In 2018, the country had 4.25 million metric tons of fish which was higher by one percent compared to 2017.
BFAR attributed this positive development to improvements in the country’s aquaculture which increased by three percent from the previous years when fish production was hugely affected by weather disturbances, illegal fishing, water pollution, and stricter implementation of the Fisheries Law.
The disputed waters in the West Philippine Sea contributes 2.34 percent of the country’s total production from provinces in Regions 1, 3, 4A and 4B.
Meanwhile, almost half of the production is contributed by Regions 9, 12 and the Bangsamoro Region, according to BFAR.
Despite this, the Bureau noted that from the 27 thousand hectares of coral areas in the country, only one percent are in good condition.
The agency added that the Philippine government loses P68.5-B every year because of illegal fishing.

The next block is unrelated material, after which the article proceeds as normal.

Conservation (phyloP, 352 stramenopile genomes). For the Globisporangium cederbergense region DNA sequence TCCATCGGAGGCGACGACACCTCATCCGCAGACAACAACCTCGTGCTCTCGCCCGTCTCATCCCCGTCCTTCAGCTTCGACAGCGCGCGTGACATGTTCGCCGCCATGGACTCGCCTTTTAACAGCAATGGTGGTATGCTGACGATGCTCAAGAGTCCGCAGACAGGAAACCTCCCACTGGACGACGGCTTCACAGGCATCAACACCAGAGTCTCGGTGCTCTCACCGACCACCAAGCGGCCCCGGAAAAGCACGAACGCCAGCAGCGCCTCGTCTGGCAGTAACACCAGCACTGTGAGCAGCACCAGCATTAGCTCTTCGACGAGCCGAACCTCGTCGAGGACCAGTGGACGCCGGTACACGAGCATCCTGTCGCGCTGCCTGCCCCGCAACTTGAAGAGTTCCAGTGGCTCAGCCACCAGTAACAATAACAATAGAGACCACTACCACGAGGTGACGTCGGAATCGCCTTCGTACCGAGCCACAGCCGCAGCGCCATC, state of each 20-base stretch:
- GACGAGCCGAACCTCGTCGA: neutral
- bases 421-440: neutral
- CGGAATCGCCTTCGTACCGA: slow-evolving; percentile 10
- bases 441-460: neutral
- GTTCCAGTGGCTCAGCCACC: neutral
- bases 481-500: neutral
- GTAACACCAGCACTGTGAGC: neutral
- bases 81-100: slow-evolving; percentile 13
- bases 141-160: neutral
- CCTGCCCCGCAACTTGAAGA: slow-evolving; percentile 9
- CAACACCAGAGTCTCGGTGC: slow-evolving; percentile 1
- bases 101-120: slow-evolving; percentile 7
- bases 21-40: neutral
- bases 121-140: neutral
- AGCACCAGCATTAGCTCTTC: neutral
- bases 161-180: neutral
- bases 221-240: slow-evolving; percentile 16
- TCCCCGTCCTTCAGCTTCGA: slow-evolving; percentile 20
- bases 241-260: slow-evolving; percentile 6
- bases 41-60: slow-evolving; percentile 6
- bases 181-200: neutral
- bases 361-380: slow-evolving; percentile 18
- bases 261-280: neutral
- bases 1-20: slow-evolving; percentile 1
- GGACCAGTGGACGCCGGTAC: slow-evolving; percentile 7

Climate change also adds damage to the corals in a phenomenon called coral bleaching.
Sadly, according to BFAR, this phenomenon is expected to persist.
“We will see more coral bleaching. Ibig sabihin yung pagkakamatay ng mga corals dahil tumaas halimbawa yung water temperature o mas na-expose sila ngayon sa sun, (It means the corals are dying because of increasing water temperature as they are more exposed to the heat of the sun),” explained Sammy Malvas, BFAR’s assistant director for admin services.
Likewise, the agency noted that even the size of fish is now affected.
“Example na lang iyong sardines, maliliit pa naging mature na, (Example sardines, they easily mature but their size remains small), Malvas added.
Doctor Deo Florence Onda of the University of the Philippines Marine Science Institute said that the West Philippine Sea should all the more be protected because it has a vital role in the region considering that it is the center of biodiversity in the world.
“Isa lang indikasyon noon, kung maraming pumupuntang fishermen doon sa West Philippine Sea, ibig sabihin marami silang napapakinabangan at marami silang nakukuha, (It indicates one thing: More fishermen fish in West Philippines Sea because it is rich in resources and has a lot of fish), Onda said. – with reports from Rey Pelayo